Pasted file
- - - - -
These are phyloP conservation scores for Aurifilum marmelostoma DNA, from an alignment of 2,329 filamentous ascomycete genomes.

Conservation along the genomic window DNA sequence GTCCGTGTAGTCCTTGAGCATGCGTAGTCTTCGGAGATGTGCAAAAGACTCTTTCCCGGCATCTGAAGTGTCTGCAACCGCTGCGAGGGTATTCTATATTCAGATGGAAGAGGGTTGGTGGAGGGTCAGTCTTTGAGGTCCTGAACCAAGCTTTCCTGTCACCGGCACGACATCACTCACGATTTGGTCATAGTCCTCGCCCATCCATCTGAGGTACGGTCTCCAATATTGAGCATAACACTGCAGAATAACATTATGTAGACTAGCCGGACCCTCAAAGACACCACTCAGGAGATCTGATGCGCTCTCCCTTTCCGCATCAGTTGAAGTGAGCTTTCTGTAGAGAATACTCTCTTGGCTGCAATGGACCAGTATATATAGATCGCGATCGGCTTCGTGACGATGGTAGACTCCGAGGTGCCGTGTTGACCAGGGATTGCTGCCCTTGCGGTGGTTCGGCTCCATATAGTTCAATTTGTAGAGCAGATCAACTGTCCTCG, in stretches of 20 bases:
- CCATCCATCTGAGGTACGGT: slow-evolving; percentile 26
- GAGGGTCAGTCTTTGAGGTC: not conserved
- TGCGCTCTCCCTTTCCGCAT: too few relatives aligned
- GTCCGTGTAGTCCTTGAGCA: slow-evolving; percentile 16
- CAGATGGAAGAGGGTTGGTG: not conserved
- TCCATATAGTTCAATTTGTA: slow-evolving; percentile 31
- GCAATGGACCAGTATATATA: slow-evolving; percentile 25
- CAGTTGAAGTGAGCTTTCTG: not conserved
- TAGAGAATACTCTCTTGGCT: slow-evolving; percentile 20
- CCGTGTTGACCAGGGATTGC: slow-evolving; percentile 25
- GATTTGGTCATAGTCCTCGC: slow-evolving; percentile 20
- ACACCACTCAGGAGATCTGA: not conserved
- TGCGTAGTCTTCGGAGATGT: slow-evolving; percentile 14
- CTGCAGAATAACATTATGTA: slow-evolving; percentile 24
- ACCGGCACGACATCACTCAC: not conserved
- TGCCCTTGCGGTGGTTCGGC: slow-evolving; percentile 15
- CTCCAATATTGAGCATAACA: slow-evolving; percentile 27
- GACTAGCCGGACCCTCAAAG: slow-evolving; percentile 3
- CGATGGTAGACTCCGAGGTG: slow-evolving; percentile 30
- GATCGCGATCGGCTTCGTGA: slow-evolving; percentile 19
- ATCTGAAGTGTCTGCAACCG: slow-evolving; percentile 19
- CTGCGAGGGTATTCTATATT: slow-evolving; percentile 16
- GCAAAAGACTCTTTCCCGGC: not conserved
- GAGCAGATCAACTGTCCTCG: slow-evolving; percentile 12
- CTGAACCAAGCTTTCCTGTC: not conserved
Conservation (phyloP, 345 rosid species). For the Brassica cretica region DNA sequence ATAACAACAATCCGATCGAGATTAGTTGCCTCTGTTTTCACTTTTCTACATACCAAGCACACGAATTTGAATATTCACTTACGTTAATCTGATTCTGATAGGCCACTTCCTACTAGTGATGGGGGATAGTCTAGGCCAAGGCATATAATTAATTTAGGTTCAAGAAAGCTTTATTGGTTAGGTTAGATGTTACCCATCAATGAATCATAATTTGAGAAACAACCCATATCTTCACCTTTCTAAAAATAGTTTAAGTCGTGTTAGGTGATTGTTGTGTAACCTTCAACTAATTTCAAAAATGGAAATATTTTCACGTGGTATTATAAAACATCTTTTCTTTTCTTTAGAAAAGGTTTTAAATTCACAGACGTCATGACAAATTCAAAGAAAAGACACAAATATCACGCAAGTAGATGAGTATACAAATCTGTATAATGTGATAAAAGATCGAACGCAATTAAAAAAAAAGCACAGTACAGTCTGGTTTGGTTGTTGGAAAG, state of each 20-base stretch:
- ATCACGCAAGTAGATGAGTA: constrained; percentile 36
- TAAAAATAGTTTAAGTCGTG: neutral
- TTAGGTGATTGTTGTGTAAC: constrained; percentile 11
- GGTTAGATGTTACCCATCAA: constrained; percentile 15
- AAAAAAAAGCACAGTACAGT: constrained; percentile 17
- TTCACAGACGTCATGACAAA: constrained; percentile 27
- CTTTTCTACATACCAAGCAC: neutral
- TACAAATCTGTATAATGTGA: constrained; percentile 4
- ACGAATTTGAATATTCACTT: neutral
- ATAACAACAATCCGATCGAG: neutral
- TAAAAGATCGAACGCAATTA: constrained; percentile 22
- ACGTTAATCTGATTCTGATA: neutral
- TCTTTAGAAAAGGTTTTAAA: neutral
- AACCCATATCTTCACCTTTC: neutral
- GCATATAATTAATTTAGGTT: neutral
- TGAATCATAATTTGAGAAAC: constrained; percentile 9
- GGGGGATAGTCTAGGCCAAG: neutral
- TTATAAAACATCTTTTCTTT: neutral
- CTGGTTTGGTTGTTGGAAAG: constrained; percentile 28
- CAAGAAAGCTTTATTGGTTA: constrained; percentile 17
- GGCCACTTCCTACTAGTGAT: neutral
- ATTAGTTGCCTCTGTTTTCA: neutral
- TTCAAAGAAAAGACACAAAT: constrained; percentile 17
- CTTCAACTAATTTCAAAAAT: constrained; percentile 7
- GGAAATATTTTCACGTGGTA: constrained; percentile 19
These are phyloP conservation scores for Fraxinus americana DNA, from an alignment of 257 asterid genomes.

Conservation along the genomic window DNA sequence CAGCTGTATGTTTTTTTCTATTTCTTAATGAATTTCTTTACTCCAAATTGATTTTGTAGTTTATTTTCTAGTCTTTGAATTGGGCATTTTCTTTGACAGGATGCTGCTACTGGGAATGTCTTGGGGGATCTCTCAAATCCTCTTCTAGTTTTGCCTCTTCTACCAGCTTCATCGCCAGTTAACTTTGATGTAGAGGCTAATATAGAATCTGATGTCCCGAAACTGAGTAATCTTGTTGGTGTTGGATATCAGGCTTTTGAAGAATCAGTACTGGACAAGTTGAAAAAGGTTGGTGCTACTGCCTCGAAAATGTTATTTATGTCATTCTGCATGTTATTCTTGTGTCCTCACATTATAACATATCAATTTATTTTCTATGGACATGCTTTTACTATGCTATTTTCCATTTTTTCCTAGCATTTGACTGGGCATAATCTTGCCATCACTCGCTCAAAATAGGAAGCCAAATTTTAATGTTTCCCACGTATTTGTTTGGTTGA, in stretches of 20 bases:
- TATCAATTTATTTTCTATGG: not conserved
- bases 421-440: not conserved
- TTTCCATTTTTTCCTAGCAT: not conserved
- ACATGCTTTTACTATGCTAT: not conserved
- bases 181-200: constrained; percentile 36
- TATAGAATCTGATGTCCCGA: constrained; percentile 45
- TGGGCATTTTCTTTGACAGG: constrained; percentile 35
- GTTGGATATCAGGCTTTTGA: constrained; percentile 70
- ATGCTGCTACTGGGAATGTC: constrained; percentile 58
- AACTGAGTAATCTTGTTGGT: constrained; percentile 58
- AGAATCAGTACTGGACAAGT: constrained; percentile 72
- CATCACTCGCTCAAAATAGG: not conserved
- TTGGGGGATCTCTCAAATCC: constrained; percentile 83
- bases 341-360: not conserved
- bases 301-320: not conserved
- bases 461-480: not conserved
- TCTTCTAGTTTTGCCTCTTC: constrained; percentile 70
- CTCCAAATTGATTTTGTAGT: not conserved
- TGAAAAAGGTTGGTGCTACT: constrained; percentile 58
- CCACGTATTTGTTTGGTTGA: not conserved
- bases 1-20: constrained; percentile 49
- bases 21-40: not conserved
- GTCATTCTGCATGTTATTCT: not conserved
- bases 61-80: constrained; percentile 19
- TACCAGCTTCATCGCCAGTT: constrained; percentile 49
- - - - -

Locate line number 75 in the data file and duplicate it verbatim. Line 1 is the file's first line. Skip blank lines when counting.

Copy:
- CCACGTATTTGTTTGGTTGA: not conserved